Government confirms new 20 year rule for official documents

The National Archives website has confirmed that the long-standing 30 year rule for the release of official documents will be reduced to a new 20 year rule from 2013 onwards. From 2013, two years worth of documents will be released each year, until the ‘backlog’ is cleared by 2023.

The change follows a review of the 30 year rule that I covered way back in 2009. We can look forward to important documents being released on key events in history, much sooner after they actually happened – it should be a real bonus for historians and researchers.

Some of the records that we should get to see early in the next few years include Northern Ireland in the 1980’s, the miners strike, Lockerbie, the fall of the Berlin Wall and the end of the Cold War, the first Gulf War.

Traditionally the 30 year rule had given protection to politicians and civil servants, that there actions would not be scrutinised too closely in the immediate aftermath of events. Of course, there is a fine balancing act between confidentiality on the one hand, and transparency and probity on the other.

One restrictive rule that is still in place is the 100 year rule for the release of census information. However, the 1911 census was released a couple of years early in 2009, and there is a Freedom of Information appeal ongoing for the wartime ‘mini-census’ to be released early.

I would also like to see a radical shift from the shortsighted British practice of charging for access to records, compared to countries such as Canada and Australia who make many documents available online for free. It stifles historic research to a degree that the mandarins and accountants could never understand.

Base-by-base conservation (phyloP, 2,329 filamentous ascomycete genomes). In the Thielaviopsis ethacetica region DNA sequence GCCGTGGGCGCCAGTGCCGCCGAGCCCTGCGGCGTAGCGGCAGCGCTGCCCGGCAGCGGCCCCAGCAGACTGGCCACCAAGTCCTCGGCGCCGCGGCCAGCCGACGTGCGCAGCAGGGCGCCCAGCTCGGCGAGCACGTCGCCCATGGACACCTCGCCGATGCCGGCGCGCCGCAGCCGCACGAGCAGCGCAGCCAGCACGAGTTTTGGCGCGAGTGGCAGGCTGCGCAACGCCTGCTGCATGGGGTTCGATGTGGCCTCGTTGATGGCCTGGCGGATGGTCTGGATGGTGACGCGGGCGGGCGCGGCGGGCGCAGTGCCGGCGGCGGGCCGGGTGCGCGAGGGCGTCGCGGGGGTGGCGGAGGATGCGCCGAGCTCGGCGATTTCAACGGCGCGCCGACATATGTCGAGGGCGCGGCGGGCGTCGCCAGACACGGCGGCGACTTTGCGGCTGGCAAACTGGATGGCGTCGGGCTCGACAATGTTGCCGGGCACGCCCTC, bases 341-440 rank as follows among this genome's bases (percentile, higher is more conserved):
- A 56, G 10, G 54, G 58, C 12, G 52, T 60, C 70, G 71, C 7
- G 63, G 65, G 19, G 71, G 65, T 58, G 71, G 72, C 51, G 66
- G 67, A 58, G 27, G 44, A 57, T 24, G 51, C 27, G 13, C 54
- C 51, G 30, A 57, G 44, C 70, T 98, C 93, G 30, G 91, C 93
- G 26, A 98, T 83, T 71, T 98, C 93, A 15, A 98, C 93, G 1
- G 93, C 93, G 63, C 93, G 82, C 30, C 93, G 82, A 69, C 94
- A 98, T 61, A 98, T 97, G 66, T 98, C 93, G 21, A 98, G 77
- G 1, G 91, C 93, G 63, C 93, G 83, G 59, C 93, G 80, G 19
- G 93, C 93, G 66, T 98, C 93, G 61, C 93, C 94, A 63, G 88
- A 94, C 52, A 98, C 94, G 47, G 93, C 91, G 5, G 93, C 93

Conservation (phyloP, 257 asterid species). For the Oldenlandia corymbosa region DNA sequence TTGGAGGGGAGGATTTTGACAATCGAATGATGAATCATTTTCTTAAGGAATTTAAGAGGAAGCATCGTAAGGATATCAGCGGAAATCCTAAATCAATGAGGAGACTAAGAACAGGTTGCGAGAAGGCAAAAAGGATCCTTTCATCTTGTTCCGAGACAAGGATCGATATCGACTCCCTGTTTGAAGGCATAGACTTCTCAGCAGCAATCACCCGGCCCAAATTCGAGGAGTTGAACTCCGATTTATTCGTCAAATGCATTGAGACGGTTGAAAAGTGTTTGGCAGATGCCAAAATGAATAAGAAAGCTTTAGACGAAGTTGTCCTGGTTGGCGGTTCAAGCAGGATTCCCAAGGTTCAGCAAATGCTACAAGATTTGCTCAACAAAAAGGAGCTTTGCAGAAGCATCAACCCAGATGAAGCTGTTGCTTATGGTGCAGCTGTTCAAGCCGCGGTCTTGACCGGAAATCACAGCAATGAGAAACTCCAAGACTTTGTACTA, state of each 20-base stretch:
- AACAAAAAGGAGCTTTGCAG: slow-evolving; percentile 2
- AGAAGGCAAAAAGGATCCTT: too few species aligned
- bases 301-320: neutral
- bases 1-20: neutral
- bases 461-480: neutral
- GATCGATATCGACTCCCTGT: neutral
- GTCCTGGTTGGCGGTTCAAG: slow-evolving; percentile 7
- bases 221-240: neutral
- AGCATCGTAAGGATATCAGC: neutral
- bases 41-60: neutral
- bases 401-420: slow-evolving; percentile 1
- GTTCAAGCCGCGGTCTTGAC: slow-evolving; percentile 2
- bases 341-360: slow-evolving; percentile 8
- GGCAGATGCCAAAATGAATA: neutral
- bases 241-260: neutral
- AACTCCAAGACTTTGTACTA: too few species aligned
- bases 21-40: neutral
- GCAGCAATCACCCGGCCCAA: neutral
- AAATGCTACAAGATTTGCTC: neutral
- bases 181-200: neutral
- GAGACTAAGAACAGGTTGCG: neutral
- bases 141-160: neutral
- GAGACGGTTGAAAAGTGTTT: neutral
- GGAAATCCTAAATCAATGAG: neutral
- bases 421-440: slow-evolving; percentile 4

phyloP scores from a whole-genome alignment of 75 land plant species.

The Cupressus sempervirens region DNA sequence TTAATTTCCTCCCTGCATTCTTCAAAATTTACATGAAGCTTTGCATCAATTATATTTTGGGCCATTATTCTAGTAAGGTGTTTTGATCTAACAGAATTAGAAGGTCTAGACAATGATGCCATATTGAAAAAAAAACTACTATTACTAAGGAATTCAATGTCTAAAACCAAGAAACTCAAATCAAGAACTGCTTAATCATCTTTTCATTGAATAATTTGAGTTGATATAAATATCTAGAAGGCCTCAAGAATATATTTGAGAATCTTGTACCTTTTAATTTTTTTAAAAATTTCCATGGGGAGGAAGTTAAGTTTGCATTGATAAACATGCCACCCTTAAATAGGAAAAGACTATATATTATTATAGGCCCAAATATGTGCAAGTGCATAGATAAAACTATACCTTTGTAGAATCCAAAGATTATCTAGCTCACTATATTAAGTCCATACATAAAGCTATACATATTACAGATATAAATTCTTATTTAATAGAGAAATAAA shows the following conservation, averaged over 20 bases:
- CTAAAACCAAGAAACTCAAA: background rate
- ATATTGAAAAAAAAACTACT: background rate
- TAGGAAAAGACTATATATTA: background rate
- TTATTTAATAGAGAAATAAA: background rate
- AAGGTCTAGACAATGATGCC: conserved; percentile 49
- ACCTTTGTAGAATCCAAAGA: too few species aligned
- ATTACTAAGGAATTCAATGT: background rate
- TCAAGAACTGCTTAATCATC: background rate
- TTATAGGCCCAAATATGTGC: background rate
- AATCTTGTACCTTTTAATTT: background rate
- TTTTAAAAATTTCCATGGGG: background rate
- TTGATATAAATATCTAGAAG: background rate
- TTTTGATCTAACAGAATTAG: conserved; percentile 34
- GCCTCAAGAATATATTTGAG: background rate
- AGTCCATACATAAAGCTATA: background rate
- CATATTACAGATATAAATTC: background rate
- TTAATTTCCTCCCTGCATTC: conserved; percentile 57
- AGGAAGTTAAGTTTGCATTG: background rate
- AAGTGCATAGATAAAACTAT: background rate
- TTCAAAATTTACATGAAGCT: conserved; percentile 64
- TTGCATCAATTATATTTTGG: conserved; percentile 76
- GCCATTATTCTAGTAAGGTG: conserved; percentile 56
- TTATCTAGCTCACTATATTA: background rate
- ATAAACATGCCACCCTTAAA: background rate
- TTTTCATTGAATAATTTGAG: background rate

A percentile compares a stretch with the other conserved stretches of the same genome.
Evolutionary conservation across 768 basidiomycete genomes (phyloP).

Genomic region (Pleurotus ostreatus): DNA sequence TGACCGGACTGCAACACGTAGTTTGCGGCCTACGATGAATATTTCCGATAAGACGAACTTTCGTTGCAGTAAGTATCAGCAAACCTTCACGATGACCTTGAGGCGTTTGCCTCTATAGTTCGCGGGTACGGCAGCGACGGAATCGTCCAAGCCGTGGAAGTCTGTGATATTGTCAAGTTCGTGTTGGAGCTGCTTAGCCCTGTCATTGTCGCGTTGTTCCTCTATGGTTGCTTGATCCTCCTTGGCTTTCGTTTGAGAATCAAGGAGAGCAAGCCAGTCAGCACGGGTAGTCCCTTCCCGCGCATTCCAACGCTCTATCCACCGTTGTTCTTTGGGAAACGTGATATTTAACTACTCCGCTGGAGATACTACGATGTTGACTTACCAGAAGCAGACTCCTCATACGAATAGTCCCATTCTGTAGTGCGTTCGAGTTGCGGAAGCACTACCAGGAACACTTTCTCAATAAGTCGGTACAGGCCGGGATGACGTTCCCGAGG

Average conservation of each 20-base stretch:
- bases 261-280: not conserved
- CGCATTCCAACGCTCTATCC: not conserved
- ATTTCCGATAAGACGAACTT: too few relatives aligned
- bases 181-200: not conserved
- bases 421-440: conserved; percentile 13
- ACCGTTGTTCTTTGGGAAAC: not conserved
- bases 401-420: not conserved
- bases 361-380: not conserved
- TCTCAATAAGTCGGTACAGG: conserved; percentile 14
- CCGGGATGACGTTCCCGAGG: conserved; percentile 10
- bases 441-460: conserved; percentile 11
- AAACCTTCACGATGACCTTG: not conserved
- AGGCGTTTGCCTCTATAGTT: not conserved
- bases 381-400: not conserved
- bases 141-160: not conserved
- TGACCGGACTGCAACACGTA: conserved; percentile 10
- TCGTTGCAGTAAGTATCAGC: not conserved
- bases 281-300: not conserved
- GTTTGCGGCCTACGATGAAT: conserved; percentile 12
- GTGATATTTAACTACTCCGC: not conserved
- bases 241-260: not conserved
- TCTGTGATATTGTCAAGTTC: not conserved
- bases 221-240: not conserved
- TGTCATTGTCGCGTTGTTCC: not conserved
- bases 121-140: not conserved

Filed under News, Uncategorized

6 responses to “Government confirms new 20 year rule for official documents

  1. x

    It is when you here something from long time back is still decades from release that always piques my interest. And UFOs. 🙂

    • John Erickson

      Which UFOs? I mean, my people aren’t responsible for EVERY redneck who has ever claimed to have been probed. (We’ve done a LOT of them, but not all. Trying to increase their intelligence, you see.)

      • James Daly

        I had a look at some of TNA’s UFO files once, specifically a decades worth of reports from Hampshire. About the most interesting was a report from a bloke in Gosport who, on his walk home from the pub on a friday night, saw
        ‘flashing lights’ over Portsdown Hill. And to think some poor bloke at the MOD had to take these people seriously…

  2. John Erickson

    I’d love to see the British census from WW, as I believe the American one is already available. I can see withholding some things (would the US want the USSR to see it’s thoughts on the Cuban Missile Crisis in 1983, during the height of the Cold War?), but for “finished” conflicts (not sure if we can say that about the Malvinas … er … Falklands 😉 ), 20 years should be plenty of time. And with some of the bone-headed maneuvers US leaders have committed, they SHOULD be embarrassed, as soon as possible! 😀

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